Let’s say you are an observer who has a rare disease that makes you unable to detect the presence of foam. All you know is that the tighter you pull the thread, the more it causes paper to move when the thread is cut. Since you can’t see the foam, you develop equations to describe the relationship between thread tightness and paper movement, and scales to measure how much movement takes place in relation to tightness. Energy is your concept for how much movement some degree of tightness can cause.

    In that analogy, no substance component is needed because you can measure thread tightness, and measure how much the paper moves in relation to that, which is all you are trying to do. Energy isn’t describing anything substantial, its describing degree of or potential to cause change.

    But according to substance monism, while a substance concept isn’t needed to measure physical change, it is needed to explain what is causing the movement (and in the case of mass, what is amassing). For our monist exercise, we could propose that energy results when compressed/concentrated esse undergoes decompression/dispersion; that is, movement is caused by decompression, which really isn’t a substance; nevertheless, what’s decompressing IS a substance.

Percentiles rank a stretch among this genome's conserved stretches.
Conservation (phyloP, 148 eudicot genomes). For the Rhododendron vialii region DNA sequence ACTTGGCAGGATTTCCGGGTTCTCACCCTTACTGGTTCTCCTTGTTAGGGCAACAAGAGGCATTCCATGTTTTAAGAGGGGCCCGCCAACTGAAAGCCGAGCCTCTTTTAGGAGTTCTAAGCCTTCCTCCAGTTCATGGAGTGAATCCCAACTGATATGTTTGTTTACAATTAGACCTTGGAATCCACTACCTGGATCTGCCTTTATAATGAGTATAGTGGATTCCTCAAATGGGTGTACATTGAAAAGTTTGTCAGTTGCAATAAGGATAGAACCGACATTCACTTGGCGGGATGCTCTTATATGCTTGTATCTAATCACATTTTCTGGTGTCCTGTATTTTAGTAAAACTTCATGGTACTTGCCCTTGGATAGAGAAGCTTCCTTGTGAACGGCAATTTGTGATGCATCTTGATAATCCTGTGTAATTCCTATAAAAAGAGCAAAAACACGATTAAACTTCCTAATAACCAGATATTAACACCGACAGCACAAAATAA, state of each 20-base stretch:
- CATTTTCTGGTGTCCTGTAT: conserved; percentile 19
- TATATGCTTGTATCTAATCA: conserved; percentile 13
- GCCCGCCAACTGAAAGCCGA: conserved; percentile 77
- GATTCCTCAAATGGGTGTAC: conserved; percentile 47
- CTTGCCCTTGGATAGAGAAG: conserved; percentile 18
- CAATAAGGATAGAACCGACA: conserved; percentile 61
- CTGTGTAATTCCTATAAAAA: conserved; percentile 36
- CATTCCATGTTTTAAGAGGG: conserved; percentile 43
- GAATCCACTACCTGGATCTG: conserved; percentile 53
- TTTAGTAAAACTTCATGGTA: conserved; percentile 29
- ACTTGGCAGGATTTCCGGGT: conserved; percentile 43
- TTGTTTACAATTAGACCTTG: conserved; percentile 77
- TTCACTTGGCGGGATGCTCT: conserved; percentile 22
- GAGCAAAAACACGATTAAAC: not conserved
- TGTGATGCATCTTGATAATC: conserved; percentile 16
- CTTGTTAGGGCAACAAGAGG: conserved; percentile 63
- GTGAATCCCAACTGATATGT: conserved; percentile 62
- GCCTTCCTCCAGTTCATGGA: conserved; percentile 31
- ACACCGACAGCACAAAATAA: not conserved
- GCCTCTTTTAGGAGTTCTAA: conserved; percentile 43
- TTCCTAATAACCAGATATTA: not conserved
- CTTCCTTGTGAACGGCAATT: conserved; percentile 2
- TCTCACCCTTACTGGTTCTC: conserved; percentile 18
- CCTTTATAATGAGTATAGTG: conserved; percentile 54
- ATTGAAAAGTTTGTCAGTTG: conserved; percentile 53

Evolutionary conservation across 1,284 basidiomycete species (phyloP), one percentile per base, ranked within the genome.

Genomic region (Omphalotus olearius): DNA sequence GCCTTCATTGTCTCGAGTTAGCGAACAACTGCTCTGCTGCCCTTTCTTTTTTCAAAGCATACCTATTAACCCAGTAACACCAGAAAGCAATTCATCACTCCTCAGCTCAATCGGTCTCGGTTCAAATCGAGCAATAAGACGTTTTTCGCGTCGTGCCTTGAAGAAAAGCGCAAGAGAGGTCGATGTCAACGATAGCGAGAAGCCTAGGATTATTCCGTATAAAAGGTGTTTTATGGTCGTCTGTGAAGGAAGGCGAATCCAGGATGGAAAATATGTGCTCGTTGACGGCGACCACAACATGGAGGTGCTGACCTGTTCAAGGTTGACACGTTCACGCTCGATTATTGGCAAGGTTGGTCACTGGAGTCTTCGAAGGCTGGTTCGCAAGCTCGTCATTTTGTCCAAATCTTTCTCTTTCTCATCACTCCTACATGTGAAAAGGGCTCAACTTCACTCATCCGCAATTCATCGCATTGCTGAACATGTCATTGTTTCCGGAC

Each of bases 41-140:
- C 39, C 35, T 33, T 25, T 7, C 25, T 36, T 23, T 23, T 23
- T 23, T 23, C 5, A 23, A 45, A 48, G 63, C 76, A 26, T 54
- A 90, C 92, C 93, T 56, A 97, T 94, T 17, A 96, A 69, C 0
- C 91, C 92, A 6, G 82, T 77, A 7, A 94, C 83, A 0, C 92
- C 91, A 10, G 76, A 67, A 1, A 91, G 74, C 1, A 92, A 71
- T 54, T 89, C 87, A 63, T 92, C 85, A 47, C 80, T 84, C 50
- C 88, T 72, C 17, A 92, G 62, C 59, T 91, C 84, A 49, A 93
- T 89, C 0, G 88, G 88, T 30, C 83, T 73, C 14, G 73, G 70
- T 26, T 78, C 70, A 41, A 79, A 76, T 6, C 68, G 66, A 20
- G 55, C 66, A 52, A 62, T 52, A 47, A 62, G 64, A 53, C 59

The lack of a base substance in physics is why I was teasing in my previous thread, and why I said in the first post of this thread, “the overall idea is that esse’s . . . concentration offers a substance basis for the relationship between energy and mass . . . the universe’s mass [is] dispersing because that’s the natural reaction of esse after it’s concentrated; EM are “waves” of relaxation . . .”

    Yes, that is the primary principle of this type of substance monism. However . . .